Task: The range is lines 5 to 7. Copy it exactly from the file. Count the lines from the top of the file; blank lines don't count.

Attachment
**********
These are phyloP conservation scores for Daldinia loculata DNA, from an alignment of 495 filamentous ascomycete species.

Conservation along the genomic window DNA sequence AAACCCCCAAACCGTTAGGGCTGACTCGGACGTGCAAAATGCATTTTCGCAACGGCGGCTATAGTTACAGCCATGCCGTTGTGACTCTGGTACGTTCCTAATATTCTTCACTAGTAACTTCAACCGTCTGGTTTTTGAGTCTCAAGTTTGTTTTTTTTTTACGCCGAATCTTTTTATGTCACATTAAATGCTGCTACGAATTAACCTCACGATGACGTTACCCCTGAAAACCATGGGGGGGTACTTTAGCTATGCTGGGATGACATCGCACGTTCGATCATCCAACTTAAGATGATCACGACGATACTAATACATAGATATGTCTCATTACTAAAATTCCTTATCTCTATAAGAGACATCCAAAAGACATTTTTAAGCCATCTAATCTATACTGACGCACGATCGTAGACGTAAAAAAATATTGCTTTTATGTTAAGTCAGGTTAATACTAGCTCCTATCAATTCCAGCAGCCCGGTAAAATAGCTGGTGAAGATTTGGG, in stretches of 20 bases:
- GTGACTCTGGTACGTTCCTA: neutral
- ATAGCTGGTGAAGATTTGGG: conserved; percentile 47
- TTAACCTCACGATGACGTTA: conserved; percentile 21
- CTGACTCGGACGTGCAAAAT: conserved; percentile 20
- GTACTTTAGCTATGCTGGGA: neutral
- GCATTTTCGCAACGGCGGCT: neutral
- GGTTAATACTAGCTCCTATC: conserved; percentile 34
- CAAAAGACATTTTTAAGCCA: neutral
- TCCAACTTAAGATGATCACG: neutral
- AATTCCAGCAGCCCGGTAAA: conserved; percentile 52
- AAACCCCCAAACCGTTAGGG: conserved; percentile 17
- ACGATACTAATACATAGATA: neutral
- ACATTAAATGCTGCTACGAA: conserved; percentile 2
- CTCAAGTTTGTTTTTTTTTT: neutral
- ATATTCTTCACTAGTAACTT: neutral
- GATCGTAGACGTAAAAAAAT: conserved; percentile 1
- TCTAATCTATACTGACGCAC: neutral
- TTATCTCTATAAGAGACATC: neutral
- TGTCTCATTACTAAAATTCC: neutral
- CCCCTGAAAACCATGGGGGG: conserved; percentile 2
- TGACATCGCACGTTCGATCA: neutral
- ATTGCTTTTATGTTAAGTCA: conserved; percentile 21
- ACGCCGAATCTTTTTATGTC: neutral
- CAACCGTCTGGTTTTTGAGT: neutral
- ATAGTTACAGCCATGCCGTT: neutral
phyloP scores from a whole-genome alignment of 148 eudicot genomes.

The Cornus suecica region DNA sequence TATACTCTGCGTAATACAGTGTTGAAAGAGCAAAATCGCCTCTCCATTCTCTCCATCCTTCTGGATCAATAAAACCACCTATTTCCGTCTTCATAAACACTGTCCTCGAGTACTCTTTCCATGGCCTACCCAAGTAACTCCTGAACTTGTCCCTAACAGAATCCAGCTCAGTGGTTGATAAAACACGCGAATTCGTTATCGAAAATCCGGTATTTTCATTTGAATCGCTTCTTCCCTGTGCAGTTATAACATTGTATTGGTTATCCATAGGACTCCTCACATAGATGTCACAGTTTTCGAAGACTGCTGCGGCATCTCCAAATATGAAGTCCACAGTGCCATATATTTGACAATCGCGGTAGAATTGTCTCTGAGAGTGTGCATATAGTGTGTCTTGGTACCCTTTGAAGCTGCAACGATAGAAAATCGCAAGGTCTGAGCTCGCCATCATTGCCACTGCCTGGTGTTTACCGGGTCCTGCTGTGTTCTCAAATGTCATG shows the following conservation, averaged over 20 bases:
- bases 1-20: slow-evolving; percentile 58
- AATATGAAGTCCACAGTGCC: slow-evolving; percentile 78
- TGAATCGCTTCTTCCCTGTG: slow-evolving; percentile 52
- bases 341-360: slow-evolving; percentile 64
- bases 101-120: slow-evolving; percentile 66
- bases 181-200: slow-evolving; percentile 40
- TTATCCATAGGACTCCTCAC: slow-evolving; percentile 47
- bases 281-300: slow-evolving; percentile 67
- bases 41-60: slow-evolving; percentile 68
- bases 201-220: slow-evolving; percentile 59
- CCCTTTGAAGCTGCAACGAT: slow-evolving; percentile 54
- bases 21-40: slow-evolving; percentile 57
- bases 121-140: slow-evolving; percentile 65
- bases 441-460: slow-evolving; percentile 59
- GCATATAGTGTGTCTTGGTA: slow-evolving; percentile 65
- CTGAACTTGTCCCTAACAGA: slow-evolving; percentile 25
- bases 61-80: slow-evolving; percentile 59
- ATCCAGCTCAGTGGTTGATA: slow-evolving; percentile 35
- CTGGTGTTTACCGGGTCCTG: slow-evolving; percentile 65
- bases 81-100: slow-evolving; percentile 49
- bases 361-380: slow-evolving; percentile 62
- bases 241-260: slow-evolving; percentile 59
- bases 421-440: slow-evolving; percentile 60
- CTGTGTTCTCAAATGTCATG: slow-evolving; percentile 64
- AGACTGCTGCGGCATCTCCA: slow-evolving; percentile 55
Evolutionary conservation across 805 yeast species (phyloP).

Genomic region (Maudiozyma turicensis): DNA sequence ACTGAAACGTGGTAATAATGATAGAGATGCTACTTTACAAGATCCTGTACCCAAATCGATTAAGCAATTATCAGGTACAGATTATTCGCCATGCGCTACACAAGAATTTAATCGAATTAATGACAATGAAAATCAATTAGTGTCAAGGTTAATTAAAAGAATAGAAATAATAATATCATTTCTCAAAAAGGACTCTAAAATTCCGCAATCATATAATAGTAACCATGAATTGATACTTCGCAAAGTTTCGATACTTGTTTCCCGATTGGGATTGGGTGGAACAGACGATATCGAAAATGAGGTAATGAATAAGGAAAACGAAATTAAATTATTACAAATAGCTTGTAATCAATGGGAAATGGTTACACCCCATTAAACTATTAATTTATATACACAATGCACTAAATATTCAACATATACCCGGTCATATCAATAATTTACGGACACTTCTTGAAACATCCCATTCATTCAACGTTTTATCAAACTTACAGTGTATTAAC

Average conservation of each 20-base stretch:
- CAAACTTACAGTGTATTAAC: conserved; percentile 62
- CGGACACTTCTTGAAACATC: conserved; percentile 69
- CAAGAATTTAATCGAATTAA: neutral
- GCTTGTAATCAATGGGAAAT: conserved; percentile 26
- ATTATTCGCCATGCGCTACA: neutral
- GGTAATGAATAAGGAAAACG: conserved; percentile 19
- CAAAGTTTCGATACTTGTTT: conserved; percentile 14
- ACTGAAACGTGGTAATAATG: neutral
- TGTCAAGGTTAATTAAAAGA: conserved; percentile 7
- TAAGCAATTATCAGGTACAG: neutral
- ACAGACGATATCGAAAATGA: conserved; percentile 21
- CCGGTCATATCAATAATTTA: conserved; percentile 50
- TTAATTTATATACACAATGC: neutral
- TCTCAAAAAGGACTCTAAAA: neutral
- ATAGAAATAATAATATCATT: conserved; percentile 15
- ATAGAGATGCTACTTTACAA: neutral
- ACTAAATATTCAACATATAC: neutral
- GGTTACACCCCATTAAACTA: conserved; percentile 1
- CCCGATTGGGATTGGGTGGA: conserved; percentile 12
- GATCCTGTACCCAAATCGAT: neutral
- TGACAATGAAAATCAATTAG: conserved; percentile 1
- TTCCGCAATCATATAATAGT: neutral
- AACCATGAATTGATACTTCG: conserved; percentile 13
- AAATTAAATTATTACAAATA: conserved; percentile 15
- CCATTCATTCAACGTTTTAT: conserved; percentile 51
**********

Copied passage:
- TTAACCTCACGATGACGTTA: conserved; percentile 21
- CTGACTCGGACGTGCAAAAT: conserved; percentile 20
- GTACTTTAGCTATGCTGGGA: neutral